partnership projects

Partnership Projects

A partnership approach to managing the West Pennine Moors has resulted in many countryside, rural regeneration and community projects being delivered throughout the area. On-going projects include:


Access and Visitor Management Projects


West Pennine Moors Bridleway Strategy 2006-2013

This on-going seven-year strategy aims to provide a strategic network of bridleways within the area, which is able to meet the needs of local communities and visitors and also contribute to the economic and environmental well being of the area.

Several major routes competed or currently being developed are:

  • West Pennine Moors Bridleway Loop – this is a long-distance multi-user route being developed to provide a circular loop around the West Pennine Moors, linked to the Pennine Bridleway National Trail. This a major project funded by Lancashire County Council, Natural England, Northwest Regional Development Agency (through the Lancashire Rural Recovery Action Plan and SRB Regional Park Programme) and the West Pennine Moors partnership. The route is scheduled for completion in 2010.
  • Catherine’s Edge to Egerton Bridleway – this route provides a bridleway link for the communities of North Bolton into the wider bridleway network including the Loop.
  • Chorley to Healey Nab – this route will provide a multi-use link from East Chorley out to the Nab.

Further routes are planned for development over the next few years. For more details on these and other routes, download the strategy or consult the latest maps 

Multi-user and “Tramper” Routes

A number of bridleway and footpaths within the West Pennine Moors have been adapted to allow access for people with mobility difficulties, making them true multi-user routes. Also, a number of routes are open to “Tramper” vehicles, a type of all-terrain mobility scooter, which provide even greater access to the countryside previously off-limits for some people. Multi-user routes have been developed at Entwistle Reservoir, Sunnyhurst Woods, Roddlesworth/Darwen Moor, Calf Hey Reservoir and Cronkshaw Fold Farm. More of these routes are planned for development over the next few years.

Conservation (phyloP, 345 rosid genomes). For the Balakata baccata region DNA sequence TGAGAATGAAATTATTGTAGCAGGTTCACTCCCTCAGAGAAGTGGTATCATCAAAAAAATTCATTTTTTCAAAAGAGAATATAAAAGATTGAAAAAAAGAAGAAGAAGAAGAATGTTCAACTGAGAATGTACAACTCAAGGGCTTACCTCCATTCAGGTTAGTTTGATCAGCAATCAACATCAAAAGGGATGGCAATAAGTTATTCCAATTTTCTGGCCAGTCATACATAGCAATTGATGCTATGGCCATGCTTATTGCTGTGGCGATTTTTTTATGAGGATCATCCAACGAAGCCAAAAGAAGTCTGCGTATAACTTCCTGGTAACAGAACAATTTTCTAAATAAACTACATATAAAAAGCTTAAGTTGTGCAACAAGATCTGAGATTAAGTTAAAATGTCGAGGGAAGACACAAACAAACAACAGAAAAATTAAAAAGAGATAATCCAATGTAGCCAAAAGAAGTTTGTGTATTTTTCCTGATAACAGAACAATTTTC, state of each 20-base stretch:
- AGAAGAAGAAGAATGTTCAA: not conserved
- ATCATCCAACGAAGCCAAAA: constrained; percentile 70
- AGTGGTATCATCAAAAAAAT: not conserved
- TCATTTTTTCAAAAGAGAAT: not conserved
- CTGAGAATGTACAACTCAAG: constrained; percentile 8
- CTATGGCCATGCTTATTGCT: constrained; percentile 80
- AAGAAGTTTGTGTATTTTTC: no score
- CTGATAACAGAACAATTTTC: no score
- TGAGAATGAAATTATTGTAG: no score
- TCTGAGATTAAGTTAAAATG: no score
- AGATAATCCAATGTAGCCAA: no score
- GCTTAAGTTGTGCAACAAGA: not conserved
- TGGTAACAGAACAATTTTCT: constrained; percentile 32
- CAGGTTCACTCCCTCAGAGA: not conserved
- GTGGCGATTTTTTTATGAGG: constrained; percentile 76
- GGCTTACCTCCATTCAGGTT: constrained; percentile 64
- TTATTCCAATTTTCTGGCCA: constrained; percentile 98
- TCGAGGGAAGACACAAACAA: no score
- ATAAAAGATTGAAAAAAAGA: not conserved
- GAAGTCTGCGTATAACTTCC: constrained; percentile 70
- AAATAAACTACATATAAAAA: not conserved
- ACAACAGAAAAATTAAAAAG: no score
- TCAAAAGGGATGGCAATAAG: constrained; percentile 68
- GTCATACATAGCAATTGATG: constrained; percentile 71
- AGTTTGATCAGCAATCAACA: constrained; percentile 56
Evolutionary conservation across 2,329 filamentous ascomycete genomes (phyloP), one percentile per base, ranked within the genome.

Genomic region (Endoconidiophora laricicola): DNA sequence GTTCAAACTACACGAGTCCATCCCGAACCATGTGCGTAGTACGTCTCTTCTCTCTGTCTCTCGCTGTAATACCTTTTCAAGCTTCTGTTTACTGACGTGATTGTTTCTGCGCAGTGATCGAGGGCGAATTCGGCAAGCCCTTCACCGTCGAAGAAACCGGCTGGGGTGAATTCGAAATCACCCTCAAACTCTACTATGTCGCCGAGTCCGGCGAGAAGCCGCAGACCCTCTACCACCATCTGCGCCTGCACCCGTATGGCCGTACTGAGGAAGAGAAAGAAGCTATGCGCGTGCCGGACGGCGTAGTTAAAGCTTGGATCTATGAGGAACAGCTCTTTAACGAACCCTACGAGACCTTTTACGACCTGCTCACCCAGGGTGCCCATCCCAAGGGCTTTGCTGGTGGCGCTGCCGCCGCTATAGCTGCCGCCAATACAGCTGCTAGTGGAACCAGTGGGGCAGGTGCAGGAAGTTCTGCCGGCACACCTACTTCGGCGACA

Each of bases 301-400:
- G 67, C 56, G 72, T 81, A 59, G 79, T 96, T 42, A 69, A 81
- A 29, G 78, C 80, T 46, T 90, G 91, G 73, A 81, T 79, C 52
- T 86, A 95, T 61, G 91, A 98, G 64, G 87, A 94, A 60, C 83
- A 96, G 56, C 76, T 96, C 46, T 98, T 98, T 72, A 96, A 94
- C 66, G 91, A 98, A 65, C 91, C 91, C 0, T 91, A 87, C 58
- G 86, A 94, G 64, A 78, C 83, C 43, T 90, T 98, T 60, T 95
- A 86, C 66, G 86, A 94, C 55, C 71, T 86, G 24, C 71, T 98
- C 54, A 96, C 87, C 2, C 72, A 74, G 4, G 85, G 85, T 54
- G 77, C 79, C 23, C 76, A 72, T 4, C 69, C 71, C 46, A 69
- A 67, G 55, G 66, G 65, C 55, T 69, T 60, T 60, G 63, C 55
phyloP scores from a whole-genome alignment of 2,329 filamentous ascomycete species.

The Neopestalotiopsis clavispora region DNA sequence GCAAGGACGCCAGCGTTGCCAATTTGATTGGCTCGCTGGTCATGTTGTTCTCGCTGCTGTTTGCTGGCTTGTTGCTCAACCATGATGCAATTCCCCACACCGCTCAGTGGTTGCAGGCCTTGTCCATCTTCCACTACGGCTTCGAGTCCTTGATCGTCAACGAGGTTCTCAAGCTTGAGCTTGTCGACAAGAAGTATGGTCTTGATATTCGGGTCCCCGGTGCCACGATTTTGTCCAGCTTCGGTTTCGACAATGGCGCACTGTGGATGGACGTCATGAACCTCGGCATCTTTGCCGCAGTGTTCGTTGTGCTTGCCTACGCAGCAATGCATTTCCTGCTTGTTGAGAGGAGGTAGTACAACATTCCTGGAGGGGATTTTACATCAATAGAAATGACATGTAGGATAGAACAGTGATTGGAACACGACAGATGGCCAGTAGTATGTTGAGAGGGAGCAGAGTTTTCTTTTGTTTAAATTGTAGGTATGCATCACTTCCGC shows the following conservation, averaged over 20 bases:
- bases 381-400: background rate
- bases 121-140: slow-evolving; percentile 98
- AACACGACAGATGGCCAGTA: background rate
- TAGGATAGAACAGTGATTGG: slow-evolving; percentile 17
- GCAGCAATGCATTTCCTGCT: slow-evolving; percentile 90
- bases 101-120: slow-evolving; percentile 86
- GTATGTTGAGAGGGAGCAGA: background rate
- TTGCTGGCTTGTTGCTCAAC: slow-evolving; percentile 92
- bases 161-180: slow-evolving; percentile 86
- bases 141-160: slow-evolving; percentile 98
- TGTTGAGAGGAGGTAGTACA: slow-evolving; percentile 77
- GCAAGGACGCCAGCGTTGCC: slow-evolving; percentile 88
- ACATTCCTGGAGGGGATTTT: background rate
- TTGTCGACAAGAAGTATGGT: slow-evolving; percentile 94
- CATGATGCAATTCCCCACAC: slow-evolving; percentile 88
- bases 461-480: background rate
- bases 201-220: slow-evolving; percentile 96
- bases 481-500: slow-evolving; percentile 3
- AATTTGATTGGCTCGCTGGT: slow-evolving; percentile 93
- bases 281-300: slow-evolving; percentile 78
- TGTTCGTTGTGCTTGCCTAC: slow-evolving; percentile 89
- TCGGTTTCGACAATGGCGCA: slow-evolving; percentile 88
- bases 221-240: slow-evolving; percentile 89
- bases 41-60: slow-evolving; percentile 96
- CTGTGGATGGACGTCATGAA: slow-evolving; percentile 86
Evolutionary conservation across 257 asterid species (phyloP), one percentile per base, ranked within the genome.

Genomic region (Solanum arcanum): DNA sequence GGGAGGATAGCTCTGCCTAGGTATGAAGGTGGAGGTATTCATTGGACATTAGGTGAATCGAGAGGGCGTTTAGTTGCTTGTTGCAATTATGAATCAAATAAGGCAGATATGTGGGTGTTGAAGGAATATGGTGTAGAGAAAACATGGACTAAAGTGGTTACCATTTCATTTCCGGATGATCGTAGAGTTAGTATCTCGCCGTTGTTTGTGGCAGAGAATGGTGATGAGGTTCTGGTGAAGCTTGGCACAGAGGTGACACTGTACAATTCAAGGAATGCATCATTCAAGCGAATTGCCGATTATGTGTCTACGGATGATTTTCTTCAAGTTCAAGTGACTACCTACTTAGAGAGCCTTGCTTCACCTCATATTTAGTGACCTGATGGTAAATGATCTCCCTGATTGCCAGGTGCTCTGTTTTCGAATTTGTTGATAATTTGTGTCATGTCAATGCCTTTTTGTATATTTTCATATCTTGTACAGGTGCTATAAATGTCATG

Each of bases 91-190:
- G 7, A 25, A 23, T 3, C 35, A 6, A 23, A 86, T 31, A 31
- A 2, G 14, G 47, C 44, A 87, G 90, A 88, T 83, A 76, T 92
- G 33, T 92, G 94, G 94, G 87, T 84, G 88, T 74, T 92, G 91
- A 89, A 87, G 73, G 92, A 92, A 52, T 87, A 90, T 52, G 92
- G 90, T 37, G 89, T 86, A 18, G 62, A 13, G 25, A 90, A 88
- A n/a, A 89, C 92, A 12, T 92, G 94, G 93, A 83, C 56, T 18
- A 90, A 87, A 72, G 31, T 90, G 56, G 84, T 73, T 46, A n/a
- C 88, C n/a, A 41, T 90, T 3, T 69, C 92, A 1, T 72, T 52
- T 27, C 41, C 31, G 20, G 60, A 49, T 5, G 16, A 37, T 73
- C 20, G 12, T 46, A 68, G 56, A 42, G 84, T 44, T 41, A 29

Healey Nab Mountain Bike Trails

Healey Nab is an LCC-owned woodland on the western edge of Chorley. It is well-used by local people from the surrounding communities and can be accessed using rights of way; in and around the site (including the West Pennine Moors Bridleway Loop).  Whilst well-used and enjoyed by many, the site also suffers problems of vandalism and littering.  Healey Nab is also important for its biodiversity and is classified as a Biological Heritage Site because of its semi-natural woodland. A local community group, Friends of Healey Nab, assists LCC with the management of the site.


Following selective timber-felling operations in early spring 2008 to improve the biodiversity of the woodland and create access for the proposed trails; the first trail-building phase of the project has now been completed.  This phase required intensive community involvement to both help assuage local concerns about the trails and promote local involvement in managing the site.  LCC worked with Friends of Healey Nab to implement new management arrangements.  LCC staff patrols are now made regularly to the site to help to deal with minor maintenance issues, vandalism and littering problems.  In addition, the staff had to remove informal mountain bike trails, which were being built by some local riders.